Ad blocker interference detected!
Wikia is a free-to-use site that makes money from advertising. We have a modified experience for viewers using ad blockers
Wikia is not accessible if you’ve made further modifications. Remove the custom ad blocker rule(s) and the page will load as expected.
Croft Manor - or Lara's Home in Core games - is the residence of Lara Croft, located in Surrey, England. The manor shown in the Core games is distinctly different from the one in the new Crystal Dynamics games, which resembles the manor seen in the films. According to Lara's new biography, she owns three different manors, so presumably the old and new games feature two of these. In all the games that feature it, the Manor is used as an optional training level, with the exception of Tomb Raider II, in which the manor also featured in the last level of the game proper.
The First Incarnation of the Croft Manor
The level features Lara by herself, talking the players through her moves. The manor itself is comparatively limited, with no outdoor areas and a small number of rooms. Crates in the main hall partially block the entrance to the gym. The level ends when Lara climbs out of the swimming pool. In the Sega Saturn version it is called "Gym".
Tomb Raider II
Lara has company in her home this time: her butler Winston, who follows her around with a tea tray (the butler is not actually named in this game, and many fans called him "Jeeves" at this time). This game also introduces a large outdoors section, including a garden with gates, a maze, an obstacle course and secret passageways. The gym section of the first game has been converted into the outdoor obstacle course, so the room occupied by it inside the house has been converted into a ballroom, where Lara can play music by pressing a button on the wall. The house also acquires a secret basement, which is apparently where Lara stores the treasures she finds in in the tombs she raids. This level is significantly different from its counterpart in the first game, in that it introduces several goal-oriented challenges instead of a simple tutorial.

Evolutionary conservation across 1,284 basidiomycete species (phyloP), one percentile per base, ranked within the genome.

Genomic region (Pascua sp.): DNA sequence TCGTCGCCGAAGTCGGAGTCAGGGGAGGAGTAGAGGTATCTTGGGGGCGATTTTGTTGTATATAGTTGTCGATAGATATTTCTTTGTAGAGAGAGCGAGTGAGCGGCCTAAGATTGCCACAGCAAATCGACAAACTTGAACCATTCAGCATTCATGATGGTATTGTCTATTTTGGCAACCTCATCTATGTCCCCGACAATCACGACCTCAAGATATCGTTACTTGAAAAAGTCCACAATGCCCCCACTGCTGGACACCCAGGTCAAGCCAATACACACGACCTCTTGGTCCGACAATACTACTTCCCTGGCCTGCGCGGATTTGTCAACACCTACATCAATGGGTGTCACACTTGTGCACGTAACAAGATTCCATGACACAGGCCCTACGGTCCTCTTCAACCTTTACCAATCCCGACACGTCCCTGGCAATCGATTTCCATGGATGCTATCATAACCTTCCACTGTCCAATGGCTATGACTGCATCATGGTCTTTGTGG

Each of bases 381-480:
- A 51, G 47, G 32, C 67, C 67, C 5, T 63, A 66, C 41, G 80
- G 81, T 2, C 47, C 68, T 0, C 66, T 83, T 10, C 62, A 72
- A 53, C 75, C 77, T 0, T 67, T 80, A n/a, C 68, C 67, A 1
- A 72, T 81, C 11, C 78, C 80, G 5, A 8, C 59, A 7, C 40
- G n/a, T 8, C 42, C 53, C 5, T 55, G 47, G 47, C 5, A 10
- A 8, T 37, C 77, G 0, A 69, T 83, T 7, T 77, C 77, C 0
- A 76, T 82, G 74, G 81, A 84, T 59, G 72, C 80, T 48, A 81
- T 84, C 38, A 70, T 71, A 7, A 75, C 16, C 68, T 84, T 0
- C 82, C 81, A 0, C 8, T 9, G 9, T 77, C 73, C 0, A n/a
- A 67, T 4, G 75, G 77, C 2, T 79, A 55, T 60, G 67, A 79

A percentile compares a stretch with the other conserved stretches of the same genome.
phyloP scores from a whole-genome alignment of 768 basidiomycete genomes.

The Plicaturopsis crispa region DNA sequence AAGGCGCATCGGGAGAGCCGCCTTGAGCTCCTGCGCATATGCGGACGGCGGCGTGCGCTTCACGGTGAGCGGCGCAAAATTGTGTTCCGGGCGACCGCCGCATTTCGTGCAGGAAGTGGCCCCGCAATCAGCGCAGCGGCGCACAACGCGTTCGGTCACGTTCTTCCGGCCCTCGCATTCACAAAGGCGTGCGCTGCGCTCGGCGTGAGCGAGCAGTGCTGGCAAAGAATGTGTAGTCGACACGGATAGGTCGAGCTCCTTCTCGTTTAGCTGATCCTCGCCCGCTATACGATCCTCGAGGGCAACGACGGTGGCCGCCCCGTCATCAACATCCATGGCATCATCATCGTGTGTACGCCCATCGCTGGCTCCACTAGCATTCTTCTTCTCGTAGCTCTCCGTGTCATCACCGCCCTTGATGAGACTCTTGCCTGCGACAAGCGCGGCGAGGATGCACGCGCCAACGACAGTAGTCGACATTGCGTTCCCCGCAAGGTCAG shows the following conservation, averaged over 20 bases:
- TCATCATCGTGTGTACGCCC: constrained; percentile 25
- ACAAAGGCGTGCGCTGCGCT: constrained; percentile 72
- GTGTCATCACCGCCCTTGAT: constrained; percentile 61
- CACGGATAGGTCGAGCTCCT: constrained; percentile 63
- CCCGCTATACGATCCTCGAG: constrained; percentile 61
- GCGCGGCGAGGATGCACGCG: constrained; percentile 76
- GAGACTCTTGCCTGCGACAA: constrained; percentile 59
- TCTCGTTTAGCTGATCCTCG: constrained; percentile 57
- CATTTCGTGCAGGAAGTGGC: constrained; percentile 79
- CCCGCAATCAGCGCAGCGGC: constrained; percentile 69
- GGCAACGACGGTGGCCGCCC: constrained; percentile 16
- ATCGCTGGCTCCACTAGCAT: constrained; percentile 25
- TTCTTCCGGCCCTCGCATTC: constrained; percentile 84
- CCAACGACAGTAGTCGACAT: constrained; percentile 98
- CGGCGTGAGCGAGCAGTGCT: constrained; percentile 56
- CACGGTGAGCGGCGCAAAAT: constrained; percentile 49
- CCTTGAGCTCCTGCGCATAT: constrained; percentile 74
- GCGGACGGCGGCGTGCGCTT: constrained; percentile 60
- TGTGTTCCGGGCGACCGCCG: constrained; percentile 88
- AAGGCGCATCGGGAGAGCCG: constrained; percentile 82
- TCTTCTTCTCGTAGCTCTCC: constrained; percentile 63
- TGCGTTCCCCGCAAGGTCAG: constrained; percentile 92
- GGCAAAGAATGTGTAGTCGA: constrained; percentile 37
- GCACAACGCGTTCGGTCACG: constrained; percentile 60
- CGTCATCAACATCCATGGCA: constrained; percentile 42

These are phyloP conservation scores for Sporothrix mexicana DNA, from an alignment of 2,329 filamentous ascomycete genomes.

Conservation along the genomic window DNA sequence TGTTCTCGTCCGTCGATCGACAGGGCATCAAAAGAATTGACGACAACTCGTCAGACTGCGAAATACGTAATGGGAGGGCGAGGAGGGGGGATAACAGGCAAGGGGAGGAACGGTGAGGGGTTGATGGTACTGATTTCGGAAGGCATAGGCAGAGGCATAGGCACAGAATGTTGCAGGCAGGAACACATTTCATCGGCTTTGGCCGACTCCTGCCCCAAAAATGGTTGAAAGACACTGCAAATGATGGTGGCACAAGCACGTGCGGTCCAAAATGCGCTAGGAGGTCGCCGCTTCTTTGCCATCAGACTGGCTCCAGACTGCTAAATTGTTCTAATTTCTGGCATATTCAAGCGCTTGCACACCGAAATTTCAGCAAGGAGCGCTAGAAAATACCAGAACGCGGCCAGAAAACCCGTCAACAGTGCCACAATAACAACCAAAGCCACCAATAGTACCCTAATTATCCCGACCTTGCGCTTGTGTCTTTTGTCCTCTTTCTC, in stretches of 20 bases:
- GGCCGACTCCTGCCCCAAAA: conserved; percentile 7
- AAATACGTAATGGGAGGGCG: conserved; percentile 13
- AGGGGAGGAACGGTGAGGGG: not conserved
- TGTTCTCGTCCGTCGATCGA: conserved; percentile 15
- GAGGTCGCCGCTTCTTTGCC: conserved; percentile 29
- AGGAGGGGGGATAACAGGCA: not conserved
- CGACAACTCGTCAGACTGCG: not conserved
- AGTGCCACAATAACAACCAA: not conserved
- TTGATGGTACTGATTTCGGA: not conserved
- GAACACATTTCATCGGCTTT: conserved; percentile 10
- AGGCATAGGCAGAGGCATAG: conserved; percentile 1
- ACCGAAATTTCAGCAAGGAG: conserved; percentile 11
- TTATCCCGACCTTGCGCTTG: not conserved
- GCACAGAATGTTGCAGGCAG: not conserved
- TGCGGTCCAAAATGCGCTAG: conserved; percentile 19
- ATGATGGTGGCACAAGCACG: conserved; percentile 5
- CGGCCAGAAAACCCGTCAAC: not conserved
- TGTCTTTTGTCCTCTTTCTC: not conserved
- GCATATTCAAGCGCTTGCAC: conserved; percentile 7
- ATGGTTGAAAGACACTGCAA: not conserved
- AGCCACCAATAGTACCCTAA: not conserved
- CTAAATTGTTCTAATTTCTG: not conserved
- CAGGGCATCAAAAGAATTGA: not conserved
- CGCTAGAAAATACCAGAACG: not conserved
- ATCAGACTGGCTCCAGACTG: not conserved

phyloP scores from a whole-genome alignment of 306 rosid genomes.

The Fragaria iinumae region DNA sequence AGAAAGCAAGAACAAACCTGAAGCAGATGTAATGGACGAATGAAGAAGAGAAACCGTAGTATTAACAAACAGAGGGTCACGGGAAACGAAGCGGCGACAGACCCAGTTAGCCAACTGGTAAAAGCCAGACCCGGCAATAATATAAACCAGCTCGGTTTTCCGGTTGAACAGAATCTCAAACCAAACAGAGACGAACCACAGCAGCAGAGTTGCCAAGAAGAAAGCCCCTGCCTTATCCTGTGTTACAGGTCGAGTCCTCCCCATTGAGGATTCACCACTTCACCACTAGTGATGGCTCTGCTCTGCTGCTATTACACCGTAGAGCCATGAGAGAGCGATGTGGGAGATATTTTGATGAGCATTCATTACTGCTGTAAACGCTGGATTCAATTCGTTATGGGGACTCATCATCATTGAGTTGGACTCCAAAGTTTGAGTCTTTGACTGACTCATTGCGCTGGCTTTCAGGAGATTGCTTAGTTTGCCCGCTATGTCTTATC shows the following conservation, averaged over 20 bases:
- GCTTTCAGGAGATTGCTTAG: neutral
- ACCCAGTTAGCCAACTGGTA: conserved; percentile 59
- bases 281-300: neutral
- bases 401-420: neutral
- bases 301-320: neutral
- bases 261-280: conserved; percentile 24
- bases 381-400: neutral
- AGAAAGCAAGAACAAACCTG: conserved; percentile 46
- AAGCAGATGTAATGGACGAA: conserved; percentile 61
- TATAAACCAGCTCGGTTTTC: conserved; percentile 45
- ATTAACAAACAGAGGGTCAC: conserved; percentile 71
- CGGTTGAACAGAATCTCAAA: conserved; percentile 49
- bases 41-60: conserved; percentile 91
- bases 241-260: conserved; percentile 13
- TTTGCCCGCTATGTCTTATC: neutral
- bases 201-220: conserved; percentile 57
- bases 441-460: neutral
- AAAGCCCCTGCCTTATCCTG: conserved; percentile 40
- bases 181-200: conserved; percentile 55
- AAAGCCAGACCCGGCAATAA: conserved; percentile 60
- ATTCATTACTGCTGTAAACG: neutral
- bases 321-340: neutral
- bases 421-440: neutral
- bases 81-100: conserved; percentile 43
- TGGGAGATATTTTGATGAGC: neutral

This manor is also the location of the last level, Home Sweet Home. Unlike the tutorial level, this one takes place at night, and includes cutscenes both at the beginning and the end. It features an invasion from the remaining members of the Fiama Nera cult, whom Lara has to repel using a shotgun stored in her bedroom closet.
Tomb Raider III
The manor is expanded even further in this game. The obstacle course is lengthened to include a shooting gallery with targets (even Winston becomes a target, though he cannot be killed). Instead of Tomb Raider II's basement treasury, this game features a basement reading room and aquarium, which can be accessed via a timed run from the attic (also a new addition). Lara's trophies can be seen in the new trophy room, which can also be opened by another timed run. The first game's gym makes a comeback. The hedge maze is converted into a quadbike racetrack, so for the first time, Lara can drive a vehicle in her own grounds.
Tomb Raider The Last Revelation
This is the first Tomb Raider game that doesn't include a manor. Instead, the training level is a part of the game proper, as a memory of Lara's own training during her teen years, in Cambodia.
Tomb Raider Chronicles
A brief view of the manor can be seen in the title menu. The manor is also the setting for the beginning of most of the FMVs, because this is where the three characters sit reminiscing about Lara's past adventures. However, the manor is inaccessible in the actual game. Instead, the training area includes an optional area of the first level, The Streets of Rome.
Tomb Raider: The Angel Of Darkness
Though this game was originally supposed to include the manor, the final version had none. Like the two previous games, the tutorial is incorporated in the first level of the game proper.
The Second Incarnation of the Croft Manor
When Crystal Dynamics took over the franchise, beginning with Tomb Raider: Legend, they reintroduced the manor as a separate level. However, this manor is greatly changed from the one in the Core Design games. The Legend manor resembles the one seen in the films. The level is also no longer a training area – it cannot even be accessed fully until the end of the first level. Also, instead of the vast indoor and outdoor spaces featured in Tomb Raider II and Tomb Raider III, the Legend manor is much smaller. It has only 5 main rooms: the main hall (with one end partitioned off as Zip’s office), a gym, a pool room, Lara’s bedroom suite and the library (with a mezzanine level with Lara’s office), all of which are connected by long corridors. There are apparently many other rooms in the manor, as indicated by the large number of locked doors, but none of these are accessible. There is almost no outdoors to speak of: the only outdoor spot is a tiny enclosed courtyard en route to the gym. Zip, Alister and Winston are all present in the manor too, but none of them move from their places, though Zip and Alister do speak to Lara as she enters their respective rooms.